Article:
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National Expenditure for the Indians

NATIONAL EXPENDITURE FOR THE INDIANS.

1. Amount of money belonging to the Indians.

2. The policy of the government.

3. Conduct of government agents.

4. Expenditures for the Indians.

1. The expenditure for the Indians is founded partly on contract, treaties with them for their lands, and partly on sentiments of justice and charity. The amount of money belonging to the Indians for lands sold at different times is $32,594,118. This is held in trust by the Gov ernment, and yields 4 and 5 per cent. interest. The in come from this source for the fiscal year 1899 was $1,421, 371.' Besides this income the amount appropriated in ful fillment of treaty and agreement obligations for the year was $3,318,334. The sum of $717,665 was also added as a gratuity. The income of the Indians for the same period was still further swelled by proceeds of labor, leases, etc., $688,871, making a total of $6,146,202. The entire amount appropriated by Congress for that year to the Indian service was $8,237,675.

2. Much has been written concerning the treatment of the Indians by the Government.' It is now believed that the wisest policy is to provide them to some extent with supplies ; to allot lands to them as absolute owners, and thus destroy their tribal relations ; to educate them and fit them for the duties of citizenship.' The public supplies are bought in the open market on specifications and bids, and agents are appointed to distribute them.

3. Many of these agents have proved unfaithful to their trusts, and the failure of the Government in this re gard has long been a daily theme for criticism. Far re moved from their superiors, and beyond their ken, too often they have taken advantage of their situation and of Indian ignorance to practice on them the grossest frauds. The conscience of the nation has become stirred, and it is believed that in many respects the Government's conduct toward them has greatly improved.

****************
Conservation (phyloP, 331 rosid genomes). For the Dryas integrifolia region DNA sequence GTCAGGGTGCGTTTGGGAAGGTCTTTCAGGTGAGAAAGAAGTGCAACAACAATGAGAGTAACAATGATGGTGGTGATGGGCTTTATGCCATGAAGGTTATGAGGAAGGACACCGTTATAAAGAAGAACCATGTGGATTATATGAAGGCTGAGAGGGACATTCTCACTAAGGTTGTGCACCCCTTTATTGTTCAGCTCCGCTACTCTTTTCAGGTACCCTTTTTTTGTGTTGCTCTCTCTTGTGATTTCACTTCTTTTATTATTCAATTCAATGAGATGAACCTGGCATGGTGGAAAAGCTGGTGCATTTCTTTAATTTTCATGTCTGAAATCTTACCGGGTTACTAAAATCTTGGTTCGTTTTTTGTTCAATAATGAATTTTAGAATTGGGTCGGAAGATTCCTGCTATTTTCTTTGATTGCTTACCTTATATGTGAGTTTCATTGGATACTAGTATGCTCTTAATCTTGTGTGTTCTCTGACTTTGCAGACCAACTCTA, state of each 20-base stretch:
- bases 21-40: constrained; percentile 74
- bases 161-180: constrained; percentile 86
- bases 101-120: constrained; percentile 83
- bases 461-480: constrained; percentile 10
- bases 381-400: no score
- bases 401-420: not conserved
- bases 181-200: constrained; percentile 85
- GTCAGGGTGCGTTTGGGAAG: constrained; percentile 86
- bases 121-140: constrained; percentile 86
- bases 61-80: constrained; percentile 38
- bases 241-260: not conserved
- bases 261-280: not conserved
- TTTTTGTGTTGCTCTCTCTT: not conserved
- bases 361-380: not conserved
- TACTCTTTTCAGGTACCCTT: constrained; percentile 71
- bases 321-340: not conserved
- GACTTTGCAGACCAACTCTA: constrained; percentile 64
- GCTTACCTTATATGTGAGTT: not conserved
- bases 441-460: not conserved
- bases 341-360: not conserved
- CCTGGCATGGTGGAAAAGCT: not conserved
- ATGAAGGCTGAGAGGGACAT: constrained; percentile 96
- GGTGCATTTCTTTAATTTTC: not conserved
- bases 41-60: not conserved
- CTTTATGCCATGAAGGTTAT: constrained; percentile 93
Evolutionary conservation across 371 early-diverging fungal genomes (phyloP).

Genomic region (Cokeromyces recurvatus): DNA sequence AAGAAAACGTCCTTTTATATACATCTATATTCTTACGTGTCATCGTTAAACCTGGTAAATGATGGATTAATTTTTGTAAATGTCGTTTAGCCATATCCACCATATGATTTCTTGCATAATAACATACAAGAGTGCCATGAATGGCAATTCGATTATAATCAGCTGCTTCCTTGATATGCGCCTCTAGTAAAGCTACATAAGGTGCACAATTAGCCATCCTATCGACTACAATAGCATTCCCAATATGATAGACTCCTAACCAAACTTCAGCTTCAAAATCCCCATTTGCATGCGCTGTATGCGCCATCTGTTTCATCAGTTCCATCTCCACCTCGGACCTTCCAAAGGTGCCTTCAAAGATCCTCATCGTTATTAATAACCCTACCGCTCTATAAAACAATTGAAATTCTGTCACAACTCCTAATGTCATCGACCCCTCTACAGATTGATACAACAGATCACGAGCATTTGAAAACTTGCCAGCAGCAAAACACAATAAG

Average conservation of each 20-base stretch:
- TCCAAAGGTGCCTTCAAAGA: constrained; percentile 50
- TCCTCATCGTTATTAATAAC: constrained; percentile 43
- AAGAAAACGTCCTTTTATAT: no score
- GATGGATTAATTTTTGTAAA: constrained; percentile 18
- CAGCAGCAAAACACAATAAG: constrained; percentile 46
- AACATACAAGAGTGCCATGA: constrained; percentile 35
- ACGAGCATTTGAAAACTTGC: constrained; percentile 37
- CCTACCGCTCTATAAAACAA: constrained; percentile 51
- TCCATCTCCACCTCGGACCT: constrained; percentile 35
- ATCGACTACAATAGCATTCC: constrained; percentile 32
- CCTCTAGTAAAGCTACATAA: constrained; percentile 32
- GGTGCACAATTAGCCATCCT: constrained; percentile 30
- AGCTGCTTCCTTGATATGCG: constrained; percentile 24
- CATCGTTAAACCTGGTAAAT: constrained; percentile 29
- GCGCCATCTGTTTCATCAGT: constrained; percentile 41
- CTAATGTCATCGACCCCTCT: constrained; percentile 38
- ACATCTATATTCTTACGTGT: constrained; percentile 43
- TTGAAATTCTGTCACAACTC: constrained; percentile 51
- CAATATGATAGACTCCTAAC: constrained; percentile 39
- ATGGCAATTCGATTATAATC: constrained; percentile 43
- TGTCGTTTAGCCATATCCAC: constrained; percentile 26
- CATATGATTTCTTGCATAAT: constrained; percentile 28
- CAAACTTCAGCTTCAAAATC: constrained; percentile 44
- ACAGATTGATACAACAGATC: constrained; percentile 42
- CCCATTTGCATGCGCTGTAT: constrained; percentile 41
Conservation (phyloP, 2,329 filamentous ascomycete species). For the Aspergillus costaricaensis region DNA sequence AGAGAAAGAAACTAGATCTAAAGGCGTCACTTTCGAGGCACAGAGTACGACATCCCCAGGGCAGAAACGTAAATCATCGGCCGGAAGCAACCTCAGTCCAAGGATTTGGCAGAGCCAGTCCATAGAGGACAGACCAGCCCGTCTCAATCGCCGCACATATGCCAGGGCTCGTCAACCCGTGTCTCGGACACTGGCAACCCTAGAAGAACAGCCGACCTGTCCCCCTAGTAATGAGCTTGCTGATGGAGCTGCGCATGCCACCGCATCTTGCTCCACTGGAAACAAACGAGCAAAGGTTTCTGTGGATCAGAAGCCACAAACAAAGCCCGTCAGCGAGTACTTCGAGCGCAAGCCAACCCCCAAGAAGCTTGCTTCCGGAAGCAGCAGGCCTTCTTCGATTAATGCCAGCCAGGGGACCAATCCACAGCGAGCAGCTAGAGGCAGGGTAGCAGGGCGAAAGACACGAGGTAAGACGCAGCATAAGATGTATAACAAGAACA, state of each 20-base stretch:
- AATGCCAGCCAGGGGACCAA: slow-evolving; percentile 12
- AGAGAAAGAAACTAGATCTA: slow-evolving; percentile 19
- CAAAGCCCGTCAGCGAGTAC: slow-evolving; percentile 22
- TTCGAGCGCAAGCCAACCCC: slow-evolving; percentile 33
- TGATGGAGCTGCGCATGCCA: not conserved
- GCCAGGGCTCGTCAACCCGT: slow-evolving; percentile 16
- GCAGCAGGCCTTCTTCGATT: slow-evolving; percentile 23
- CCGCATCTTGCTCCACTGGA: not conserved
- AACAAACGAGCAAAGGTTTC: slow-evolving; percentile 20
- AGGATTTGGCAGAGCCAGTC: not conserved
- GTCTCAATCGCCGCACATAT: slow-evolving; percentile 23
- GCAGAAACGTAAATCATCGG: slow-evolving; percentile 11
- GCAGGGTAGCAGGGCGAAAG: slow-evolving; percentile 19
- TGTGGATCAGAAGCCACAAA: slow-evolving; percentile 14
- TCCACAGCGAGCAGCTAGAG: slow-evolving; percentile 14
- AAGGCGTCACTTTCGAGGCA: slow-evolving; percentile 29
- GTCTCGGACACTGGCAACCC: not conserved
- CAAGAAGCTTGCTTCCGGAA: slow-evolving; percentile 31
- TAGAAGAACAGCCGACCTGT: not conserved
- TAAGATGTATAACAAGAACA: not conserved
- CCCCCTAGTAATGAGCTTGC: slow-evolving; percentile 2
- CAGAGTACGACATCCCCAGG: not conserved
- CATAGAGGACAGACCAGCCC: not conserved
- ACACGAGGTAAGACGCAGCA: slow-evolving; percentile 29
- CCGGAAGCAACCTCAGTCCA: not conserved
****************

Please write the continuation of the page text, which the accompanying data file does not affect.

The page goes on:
4. The following table shows in detail the Indian ex penditures during recent years: account of Indian Trust Fund. See report of Com mittee on Indian Affairs, 1899, pp. 519-528.

'"Every effort has been made to make the Indiana inde pendent and self-supporting. They have been given to under stand that the Government will not feed and clothe them while they remain in idleness. On the other hand, encouragement has been extended them to take up a variety of occupations or to that assistance will be rendered in building a house, providing a team, agricultural implements, wire for fencing and grain for seeding, as well as the supervision and counsel of a practical farmer to aid in the cultivation of crops. The carrying into ef fect of this policy has resulted in much good, and it is encour aging to note from the reports of the various Indian agents the many different ways in which Indians are earning their own livelihood. Where it is practicable to do so the Government gives them remunerative work. The Government paid last year in salaries to regular Indian employees over $400,000, and in ad dition thereto paid still larger amounts to them for miscellane ous work and for supplies raised by themselves."—Report of D. R. Francis, Secretary of the Interior, 1896, 37.

'See Appendix E for detailed expenditures concerning In dian schools. Since the report of the Indian Commissioner for 1896 no detailed statement of expenditures for the Indians has appeared, though the reason for the omission is neither obvious nor explained.

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